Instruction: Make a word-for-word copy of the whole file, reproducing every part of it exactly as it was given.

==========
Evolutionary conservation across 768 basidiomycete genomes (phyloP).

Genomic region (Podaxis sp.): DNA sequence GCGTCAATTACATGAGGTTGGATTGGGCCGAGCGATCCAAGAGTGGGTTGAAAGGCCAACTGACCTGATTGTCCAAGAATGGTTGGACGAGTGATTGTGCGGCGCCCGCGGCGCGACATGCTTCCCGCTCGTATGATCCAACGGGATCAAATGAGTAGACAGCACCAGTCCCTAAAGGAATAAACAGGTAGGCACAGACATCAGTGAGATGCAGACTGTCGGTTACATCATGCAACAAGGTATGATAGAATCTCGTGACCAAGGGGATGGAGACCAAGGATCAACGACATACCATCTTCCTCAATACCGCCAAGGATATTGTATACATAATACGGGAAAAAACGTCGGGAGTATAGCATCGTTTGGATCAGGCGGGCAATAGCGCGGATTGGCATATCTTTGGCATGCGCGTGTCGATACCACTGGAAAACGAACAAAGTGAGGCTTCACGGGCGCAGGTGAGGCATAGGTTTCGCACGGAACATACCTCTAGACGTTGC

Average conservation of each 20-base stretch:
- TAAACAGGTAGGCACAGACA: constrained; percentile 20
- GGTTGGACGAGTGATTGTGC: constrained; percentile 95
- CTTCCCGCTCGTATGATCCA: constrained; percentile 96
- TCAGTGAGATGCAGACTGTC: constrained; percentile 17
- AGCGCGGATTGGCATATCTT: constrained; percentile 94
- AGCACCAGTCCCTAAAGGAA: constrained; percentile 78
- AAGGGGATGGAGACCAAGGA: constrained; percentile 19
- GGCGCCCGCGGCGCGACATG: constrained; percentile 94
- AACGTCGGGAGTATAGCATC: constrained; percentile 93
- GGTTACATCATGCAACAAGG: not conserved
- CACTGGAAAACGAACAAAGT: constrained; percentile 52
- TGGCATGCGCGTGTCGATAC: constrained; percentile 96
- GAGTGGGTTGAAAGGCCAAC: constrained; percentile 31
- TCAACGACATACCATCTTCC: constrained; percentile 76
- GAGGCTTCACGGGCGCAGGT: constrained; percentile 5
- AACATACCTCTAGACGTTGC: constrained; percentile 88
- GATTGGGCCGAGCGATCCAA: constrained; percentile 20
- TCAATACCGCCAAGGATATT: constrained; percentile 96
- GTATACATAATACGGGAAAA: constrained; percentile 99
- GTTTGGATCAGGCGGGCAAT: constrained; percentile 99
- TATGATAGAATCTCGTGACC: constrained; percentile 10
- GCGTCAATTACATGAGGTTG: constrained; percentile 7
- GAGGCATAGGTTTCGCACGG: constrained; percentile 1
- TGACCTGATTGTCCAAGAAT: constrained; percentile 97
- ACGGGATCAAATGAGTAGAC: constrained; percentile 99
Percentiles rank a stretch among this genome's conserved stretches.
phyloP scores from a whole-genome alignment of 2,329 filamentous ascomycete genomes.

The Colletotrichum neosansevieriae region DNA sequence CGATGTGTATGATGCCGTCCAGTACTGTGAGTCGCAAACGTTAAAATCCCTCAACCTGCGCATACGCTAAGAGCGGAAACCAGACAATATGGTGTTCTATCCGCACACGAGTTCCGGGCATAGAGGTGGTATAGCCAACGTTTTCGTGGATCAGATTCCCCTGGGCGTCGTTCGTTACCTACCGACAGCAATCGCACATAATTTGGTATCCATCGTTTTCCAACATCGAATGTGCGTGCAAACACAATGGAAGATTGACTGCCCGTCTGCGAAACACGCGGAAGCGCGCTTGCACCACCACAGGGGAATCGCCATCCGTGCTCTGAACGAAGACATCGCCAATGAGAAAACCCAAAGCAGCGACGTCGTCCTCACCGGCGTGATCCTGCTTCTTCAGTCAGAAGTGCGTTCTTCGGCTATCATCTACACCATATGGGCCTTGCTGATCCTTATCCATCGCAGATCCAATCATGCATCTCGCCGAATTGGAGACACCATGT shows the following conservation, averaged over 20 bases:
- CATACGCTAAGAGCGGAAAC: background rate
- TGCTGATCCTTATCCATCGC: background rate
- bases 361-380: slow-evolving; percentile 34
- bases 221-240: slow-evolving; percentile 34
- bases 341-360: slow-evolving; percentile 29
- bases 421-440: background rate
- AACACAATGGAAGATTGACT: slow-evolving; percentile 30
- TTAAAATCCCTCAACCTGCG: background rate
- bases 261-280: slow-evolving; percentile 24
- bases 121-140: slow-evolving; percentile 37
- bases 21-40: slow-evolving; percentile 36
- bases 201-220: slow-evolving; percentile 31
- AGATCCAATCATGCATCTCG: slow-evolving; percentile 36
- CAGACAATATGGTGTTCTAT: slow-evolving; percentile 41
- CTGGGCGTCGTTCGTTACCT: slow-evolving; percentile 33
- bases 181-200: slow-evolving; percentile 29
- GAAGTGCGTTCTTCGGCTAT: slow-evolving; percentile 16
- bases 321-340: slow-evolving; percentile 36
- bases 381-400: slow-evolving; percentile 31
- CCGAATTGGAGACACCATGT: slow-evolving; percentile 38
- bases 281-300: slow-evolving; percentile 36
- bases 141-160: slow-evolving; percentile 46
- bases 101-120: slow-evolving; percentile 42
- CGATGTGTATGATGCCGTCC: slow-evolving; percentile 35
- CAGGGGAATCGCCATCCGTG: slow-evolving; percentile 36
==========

Evolutionary conservation across 768 basidiomycete genomes (phyloP).

Genomic region (Podaxis sp.): DNA sequence GCGTCAATTACATGAGGTTGGATTGGGCCGAGCGATCCAAGAGTGGGTTGAAAGGCCAACTGACCTGATTGTCCAAGAATGGTTGGACGAGTGATTGTGCGGCGCCCGCGGCGCGACATGCTTCCCGCTCGTATGATCCAACGGGATCAAATGAGTAGACAGCACCAGTCCCTAAAGGAATAAACAGGTAGGCACAGACATCAGTGAGATGCAGACTGTCGGTTACATCATGCAACAAGGTATGATAGAATCTCGTGACCAAGGGGATGGAGACCAAGGATCAACGACATACCATCTTCCTCAATACCGCCAAGGATATTGTATACATAATACGGGAAAAAACGTCGGGAGTATAGCATCGTTTGGATCAGGCGGGCAATAGCGCGGATTGGCATATCTTTGGCATGCGCGTGTCGATACCACTGGAAAACGAACAAAGTGAGGCTTCACGGGCGCAGGTGAGGCATAGGTTTCGCACGGAACATACCTCTAGACGTTGC

Average conservation of each 20-base stretch:
- TAAACAGGTAGGCACAGACA: constrained; percentile 20
- GGTTGGACGAGTGATTGTGC: constrained; percentile 95
- CTTCCCGCTCGTATGATCCA: constrained; percentile 96
- TCAGTGAGATGCAGACTGTC: constrained; percentile 17
- AGCGCGGATTGGCATATCTT: constrained; percentile 94
- AGCACCAGTCCCTAAAGGAA: constrained; percentile 78
- AAGGGGATGGAGACCAAGGA: constrained; percentile 19
- GGCGCCCGCGGCGCGACATG: constrained; percentile 94
- AACGTCGGGAGTATAGCATC: constrained; percentile 93
- GGTTACATCATGCAACAAGG: not conserved
- CACTGGAAAACGAACAAAGT: constrained; percentile 52
- TGGCATGCGCGTGTCGATAC: constrained; percentile 96
- GAGTGGGTTGAAAGGCCAAC: constrained; percentile 31
- TCAACGACATACCATCTTCC: constrained; percentile 76
- GAGGCTTCACGGGCGCAGGT: constrained; percentile 5
- AACATACCTCTAGACGTTGC: constrained; percentile 88
- GATTGGGCCGAGCGATCCAA: constrained; percentile 20
- TCAATACCGCCAAGGATATT: constrained; percentile 96
- GTATACATAATACGGGAAAA: constrained; percentile 99
- GTTTGGATCAGGCGGGCAAT: constrained; percentile 99
- TATGATAGAATCTCGTGACC: constrained; percentile 10
- GCGTCAATTACATGAGGTTG: constrained; percentile 7
- GAGGCATAGGTTTCGCACGG: constrained; percentile 1
- TGACCTGATTGTCCAAGAAT: constrained; percentile 97
- ACGGGATCAAATGAGTAGAC: constrained; percentile 99
Percentiles rank a stretch among this genome's conserved stretches.
phyloP scores from a whole-genome alignment of 2,329 filamentous ascomycete genomes.

The Colletotrichum neosansevieriae region DNA sequence CGATGTGTATGATGCCGTCCAGTACTGTGAGTCGCAAACGTTAAAATCCCTCAACCTGCGCATACGCTAAGAGCGGAAACCAGACAATATGGTGTTCTATCCGCACACGAGTTCCGGGCATAGAGGTGGTATAGCCAACGTTTTCGTGGATCAGATTCCCCTGGGCGTCGTTCGTTACCTACCGACAGCAATCGCACATAATTTGGTATCCATCGTTTTCCAACATCGAATGTGCGTGCAAACACAATGGAAGATTGACTGCCCGTCTGCGAAACACGCGGAAGCGCGCTTGCACCACCACAGGGGAATCGCCATCCGTGCTCTGAACGAAGACATCGCCAATGAGAAAACCCAAAGCAGCGACGTCGTCCTCACCGGCGTGATCCTGCTTCTTCAGTCAGAAGTGCGTTCTTCGGCTATCATCTACACCATATGGGCCTTGCTGATCCTTATCCATCGCAGATCCAATCATGCATCTCGCCGAATTGGAGACACCATGT shows the following conservation, averaged over 20 bases:
- CATACGCTAAGAGCGGAAAC: background rate
- TGCTGATCCTTATCCATCGC: background rate
- bases 361-380: slow-evolving; percentile 34
- bases 221-240: slow-evolving; percentile 34
- bases 341-360: slow-evolving; percentile 29
- bases 421-440: background rate
- AACACAATGGAAGATTGACT: slow-evolving; percentile 30
- TTAAAATCCCTCAACCTGCG: background rate
- bases 261-280: slow-evolving; percentile 24
- bases 121-140: slow-evolving; percentile 37
- bases 21-40: slow-evolving; percentile 36
- bases 201-220: slow-evolving; percentile 31
- AGATCCAATCATGCATCTCG: slow-evolving; percentile 36
- CAGACAATATGGTGTTCTAT: slow-evolving; percentile 41
- CTGGGCGTCGTTCGTTACCT: slow-evolving; percentile 33
- bases 181-200: slow-evolving; percentile 29
- GAAGTGCGTTCTTCGGCTAT: slow-evolving; percentile 16
- bases 321-340: slow-evolving; percentile 36
- bases 381-400: slow-evolving; percentile 31
- CCGAATTGGAGACACCATGT: slow-evolving; percentile 38
- bases 281-300: slow-evolving; percentile 36
- bases 141-160: slow-evolving; percentile 46
- bases 101-120: slow-evolving; percentile 42
- CGATGTGTATGATGCCGTCC: slow-evolving; percentile 35
- CAGGGGAATCGCCATCCGTG: slow-evolving; percentile 36